. Saskatchewan is an important migratory route for dozens of North American species, including the American white pelican, snow geese, and a wide variety of shorebirds like the black-crowned night heron. A million birds visit the region annually, so three towns, Wynyard, Wadena, and Foam Lake, cooperate to host east-central Saskatchewan’s premier birding locale (www.quill-lakes-bird-area.com; Wynyard, 306-554-2123; Wadena, 306-338-2145; Foam Lake, 306-272-3359).
This avian mecca, managed by Ducks Unlimited Canada, spans 3,954 acres of wetlands for guided or self-guided tours, lookouts, and hiking trails, so pack a lunch and your hiking shoes. Stay at Amma’s House
, an Icelandic-Canadian heritage B&B (Highway 16, 306-554-2927, www.ammashouse.com, doubles $60)
west of Wynyard. Dine at The PepperTree Family Restaurant and Steakhouse
in Wynyard, family-run with a variety of Greek dishes (Highway 16, 306-554-3665).
Dead Sea of the Prairies
Little Manitou Lake, the “Dead Sea of the Prairies,’’ is chock-full of healing magnesium and sulphate. Bathers float in the lake’s naturally buoyant water. The lakeside village of Manitou Beach, an hour southeast of Saskatoon, is home to Manitou Springs Resort and Mineral Spa (800-667-7672, www.manitousprings.ca, doubles $125-$170),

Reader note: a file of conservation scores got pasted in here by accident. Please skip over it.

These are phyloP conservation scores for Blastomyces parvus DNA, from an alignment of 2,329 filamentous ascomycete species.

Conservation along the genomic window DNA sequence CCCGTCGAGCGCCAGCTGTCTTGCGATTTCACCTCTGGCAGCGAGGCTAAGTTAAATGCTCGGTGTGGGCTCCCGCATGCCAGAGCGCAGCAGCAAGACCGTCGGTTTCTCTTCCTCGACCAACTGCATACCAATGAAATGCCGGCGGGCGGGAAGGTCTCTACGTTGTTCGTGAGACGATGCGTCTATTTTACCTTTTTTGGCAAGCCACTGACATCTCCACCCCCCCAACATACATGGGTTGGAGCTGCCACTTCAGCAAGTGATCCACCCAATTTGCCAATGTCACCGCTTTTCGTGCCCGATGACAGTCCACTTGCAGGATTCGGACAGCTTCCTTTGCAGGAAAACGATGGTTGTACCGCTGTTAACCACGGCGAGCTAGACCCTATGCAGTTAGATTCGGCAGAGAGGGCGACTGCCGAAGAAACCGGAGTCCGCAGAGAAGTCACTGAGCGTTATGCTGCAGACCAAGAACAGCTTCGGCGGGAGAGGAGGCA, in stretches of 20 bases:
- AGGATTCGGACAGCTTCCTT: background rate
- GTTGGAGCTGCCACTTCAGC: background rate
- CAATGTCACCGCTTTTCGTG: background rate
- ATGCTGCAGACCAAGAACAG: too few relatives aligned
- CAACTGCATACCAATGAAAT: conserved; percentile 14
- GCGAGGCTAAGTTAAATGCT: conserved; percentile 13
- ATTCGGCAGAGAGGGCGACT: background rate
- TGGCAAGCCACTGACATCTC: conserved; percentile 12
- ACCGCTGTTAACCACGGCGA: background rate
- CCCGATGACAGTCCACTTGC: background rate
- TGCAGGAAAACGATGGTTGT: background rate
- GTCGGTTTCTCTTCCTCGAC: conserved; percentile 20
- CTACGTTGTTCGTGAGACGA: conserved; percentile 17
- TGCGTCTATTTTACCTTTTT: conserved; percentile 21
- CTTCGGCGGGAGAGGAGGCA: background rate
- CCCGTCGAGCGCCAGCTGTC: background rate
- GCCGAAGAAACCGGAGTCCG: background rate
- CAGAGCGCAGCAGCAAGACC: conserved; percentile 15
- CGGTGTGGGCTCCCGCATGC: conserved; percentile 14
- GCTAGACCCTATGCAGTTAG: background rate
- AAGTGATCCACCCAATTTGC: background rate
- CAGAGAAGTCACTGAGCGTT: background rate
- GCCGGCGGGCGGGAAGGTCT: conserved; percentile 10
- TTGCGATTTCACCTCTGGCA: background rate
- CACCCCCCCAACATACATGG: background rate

a full-service hotel with mud wraps offered in the funky spa. The mineral pool, which originates from Little Manitou, is pumped in, then warmed and circulated. Guests can kick up their heels at Danceland (800-267-5037, danceland.ca).
This historic venue boasts a unique maple dance floor built on top of local horsehair. Bands perform everything from polka to punk.
La Reata (Dude) Ranch
Do you own a pair of cowboy boots? Then point your steed to La Reata Ranch (306-375-2225, www.lareata.com),
a working ranch on the western shore of Lake Diefenbaker. This is where urbanites play out their long-suppressed cowboy urges while real cowboys do all the work. Guests (limited to 8 to 16 per week) bunk in all-inclusive western-style cabins ($1,295 shared; $1,555 private)
and share mealtimes with the ranchers and other international guests. You can hang out in the saloon or slip into the hot tub to soak Day One’s case of saddle butt. Non-cowboy activities include canoeing, fishing, waterskiing, and swimming in a private spot along 125 miles of sandy beaches. The 2010 season (May 15-Oct. 16) starts during calving season and ends at the first chill of winter.
Start the day in Regina, the provincial capital, with a hearty breakfast at Nicky’s Café & Bake Shop (1005 8th Ave., 306-757-3222).
Then march over to the RCMP Heritage Centre
for some pure Canadiana. Housed on the same site as the federal police training facility, this museum
celebrates the men in red serge jackets, Stetson hats, and Strathcona boots. The stunning 68,000-square-foot museum
was designed by Arthur Erickson and the interactive exhibits and multimedia displays were created by Montreal’s Design + Communication. Visitors ($12) can take in 10 main exhibits, comprising 33,000 Mountie artifacts, collected from their 1873 inception to the present (5907 Dewdney Ave., 866-567-7267, www.rcmpheritagecentre.com).
When Queen Elizabeth II visits her namesake city, she stays downtown at the classic Hotel Saskatchewan (2125 Victoria Ave., 306-522-7691, www.hotelsask.com).